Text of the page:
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State lawmaker looks to end free parking spots

January 30, 2010 12:00:00 AM PST
A state senator says traffic congestion and pollution are two major factors in his decision to encourage limits on free parking, but he's already facing stiff opposition. Many people are saying that this is very creative legislation. The essential part of the bill is that it goes to the heart of having a car. You need a place to park it. The theory is that if there were fewer parking spaces, you might think longer about taking the bus.

If you are a driver, the search for a parking spot that is convenient and cheap is a familiar drill.

"I just feel that sometimes, it's outrageous. You know, too much is too much," said one commuter.

"So it's sort of tempers where you going to go," said another commuter.

Parking space is the life blood of business. Jon Morris, owner of a Long Beach restaurant, agrees.

"I would say that 85 percent of our clients drive," said Morris.

"We know people like to have free parking," said Sen. Allen Lowenthal.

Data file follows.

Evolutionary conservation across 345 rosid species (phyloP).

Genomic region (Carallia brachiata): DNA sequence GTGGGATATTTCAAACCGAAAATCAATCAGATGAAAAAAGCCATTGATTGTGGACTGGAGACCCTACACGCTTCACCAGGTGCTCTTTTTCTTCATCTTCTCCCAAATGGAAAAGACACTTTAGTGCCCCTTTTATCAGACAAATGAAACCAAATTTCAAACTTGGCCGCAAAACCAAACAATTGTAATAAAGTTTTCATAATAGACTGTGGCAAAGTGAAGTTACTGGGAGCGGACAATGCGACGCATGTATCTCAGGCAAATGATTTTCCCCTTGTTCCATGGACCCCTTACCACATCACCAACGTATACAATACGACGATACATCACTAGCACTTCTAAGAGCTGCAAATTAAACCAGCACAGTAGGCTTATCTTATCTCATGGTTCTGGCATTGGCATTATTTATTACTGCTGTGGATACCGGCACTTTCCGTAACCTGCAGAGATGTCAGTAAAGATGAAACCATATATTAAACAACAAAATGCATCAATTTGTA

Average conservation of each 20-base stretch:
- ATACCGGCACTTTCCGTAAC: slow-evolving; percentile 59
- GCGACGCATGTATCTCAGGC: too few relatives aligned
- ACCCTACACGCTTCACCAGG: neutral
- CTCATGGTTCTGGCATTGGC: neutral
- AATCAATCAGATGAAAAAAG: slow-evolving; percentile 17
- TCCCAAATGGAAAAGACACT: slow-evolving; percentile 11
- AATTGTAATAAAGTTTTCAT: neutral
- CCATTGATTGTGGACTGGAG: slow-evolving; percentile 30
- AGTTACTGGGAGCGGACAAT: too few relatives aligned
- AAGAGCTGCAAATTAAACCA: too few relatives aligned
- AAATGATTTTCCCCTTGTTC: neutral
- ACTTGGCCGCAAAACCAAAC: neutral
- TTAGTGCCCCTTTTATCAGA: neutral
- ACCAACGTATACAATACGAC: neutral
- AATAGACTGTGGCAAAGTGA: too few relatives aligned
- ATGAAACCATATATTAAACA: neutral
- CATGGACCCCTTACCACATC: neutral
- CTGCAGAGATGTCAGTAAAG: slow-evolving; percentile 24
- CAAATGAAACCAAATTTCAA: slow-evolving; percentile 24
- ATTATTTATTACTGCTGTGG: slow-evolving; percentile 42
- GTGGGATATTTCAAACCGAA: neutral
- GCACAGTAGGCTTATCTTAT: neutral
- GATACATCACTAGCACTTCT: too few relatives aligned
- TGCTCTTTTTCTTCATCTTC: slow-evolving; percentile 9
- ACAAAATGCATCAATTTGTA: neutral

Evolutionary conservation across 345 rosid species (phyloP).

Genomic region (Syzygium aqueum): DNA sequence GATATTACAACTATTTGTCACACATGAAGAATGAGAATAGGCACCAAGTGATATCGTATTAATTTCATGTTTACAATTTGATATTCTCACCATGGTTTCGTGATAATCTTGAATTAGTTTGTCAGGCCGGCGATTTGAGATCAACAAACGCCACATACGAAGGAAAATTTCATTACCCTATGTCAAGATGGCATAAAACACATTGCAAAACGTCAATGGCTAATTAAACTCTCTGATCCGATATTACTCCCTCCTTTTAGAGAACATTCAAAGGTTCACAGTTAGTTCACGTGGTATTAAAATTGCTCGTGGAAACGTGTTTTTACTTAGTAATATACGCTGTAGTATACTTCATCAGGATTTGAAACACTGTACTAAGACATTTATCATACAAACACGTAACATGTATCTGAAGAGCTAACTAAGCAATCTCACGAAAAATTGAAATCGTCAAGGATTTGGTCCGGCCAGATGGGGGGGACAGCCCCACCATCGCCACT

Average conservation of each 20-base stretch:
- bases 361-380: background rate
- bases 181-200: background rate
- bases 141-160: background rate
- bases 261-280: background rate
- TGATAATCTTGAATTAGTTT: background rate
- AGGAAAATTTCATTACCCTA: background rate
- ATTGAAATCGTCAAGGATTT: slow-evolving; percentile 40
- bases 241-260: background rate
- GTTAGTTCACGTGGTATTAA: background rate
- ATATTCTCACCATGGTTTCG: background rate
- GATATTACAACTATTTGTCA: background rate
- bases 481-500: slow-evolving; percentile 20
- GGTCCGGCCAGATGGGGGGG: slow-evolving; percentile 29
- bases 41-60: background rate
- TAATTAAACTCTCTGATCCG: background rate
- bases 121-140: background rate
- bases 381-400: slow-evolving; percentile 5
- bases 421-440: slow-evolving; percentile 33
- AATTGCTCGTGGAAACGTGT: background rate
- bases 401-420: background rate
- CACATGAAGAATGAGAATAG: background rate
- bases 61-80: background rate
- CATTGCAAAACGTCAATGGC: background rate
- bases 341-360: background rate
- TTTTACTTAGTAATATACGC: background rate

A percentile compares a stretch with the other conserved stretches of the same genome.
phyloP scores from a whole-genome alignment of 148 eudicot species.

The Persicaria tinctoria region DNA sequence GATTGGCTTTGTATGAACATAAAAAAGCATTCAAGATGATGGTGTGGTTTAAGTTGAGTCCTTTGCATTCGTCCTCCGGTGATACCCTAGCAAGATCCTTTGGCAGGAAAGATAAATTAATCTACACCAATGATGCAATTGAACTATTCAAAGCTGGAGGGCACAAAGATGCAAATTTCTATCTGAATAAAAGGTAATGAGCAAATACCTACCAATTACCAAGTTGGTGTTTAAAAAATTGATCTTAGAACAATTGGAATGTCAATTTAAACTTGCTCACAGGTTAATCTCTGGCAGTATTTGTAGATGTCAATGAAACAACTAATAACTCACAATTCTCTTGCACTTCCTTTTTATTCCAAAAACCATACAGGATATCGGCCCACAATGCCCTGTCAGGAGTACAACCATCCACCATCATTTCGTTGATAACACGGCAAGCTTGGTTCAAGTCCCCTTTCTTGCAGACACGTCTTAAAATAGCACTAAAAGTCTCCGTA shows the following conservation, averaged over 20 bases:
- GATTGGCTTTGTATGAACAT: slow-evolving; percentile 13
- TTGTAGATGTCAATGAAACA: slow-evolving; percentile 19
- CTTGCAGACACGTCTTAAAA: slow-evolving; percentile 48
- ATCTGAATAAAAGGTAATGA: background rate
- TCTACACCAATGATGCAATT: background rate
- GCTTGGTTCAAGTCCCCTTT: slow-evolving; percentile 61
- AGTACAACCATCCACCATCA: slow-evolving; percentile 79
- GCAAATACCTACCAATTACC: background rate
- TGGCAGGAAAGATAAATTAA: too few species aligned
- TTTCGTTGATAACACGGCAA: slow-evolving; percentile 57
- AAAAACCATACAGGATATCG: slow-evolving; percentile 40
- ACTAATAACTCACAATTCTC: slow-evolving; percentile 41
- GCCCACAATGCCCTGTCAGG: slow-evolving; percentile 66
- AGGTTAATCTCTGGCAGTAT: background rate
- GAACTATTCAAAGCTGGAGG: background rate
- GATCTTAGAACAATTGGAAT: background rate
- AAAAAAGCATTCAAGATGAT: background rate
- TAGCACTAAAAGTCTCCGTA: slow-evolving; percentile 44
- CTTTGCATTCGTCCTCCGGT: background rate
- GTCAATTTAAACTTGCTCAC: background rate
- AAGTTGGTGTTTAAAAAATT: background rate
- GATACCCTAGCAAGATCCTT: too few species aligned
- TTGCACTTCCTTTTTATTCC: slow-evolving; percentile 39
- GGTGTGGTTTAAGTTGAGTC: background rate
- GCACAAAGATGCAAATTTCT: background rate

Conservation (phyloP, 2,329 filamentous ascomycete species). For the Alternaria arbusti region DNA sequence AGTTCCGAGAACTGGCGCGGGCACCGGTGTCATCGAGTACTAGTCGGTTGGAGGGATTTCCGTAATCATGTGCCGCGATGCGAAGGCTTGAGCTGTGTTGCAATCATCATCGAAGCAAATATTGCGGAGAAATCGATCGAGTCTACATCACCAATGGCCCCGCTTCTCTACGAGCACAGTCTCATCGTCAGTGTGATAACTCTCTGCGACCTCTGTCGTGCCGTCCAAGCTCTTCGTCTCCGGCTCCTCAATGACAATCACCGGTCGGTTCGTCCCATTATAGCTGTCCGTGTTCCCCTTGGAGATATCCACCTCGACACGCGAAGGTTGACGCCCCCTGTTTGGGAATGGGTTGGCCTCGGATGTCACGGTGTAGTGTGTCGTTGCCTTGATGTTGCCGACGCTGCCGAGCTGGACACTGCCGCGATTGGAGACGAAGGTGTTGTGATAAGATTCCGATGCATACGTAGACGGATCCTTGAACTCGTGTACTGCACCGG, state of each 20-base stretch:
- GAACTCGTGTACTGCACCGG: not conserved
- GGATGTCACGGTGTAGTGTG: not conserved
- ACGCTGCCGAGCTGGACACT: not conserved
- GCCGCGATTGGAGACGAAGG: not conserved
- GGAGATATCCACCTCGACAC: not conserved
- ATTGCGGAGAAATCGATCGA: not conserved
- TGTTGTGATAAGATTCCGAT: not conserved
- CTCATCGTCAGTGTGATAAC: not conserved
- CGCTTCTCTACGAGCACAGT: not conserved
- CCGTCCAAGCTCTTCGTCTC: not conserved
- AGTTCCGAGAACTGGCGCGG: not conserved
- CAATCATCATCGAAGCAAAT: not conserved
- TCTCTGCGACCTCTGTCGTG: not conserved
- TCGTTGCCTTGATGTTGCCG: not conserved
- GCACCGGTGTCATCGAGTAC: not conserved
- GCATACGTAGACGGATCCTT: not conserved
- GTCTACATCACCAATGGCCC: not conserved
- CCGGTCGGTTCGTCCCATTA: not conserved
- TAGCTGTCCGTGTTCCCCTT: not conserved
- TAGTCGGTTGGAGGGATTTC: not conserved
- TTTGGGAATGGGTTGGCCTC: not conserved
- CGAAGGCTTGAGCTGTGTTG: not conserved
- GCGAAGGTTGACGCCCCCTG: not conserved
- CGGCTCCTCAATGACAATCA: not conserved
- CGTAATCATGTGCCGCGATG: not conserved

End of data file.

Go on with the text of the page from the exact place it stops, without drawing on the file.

Yet Lowenthal said there must be a way to curb car use and reduce pollution by limiting parking. Senate bill 518 proposes a parking policy reform. It begins with some calculations. What does a space really cost? You may be surprised to know, for instance, that the parking structure for the Long Beach Aquarium was heavily subsidized.

"That parking structure was built for example with federal funds and state funds. So the public never pays the true cost of it, because we provided that land for that and all we're saying is lets figure out what that really cost," said Sen. Alan Lowenthal.

Cities require developers to provide parking spaces for condos and businesses. Senate bill 518 is a call to unbundle the cost of the parking spaces from the cost of the building space. Sticker shock might encourage businesses to scale back their parking lots.

"Could we provide bus passes or transient passes instead of that? Are there alternatives if we know what the true cost of that parking is?" Lowenthal asked,

The bill offers a carrot but no stick.

"If they will reduce it, that their subsidy to that, we will provide them with incentives to meet their greenhouse gas goals. It's just an incentive and it's one for cities to look at in a menu of all the ways they could their carbon footprints," said Lowenthal.

The measure is opposed by associations that represent both cities and counties. In fact, the senator says that if the measure is passed, he doubts that the governor will ever sign it. The senator's aim, he says, is just to get the dialogue going.


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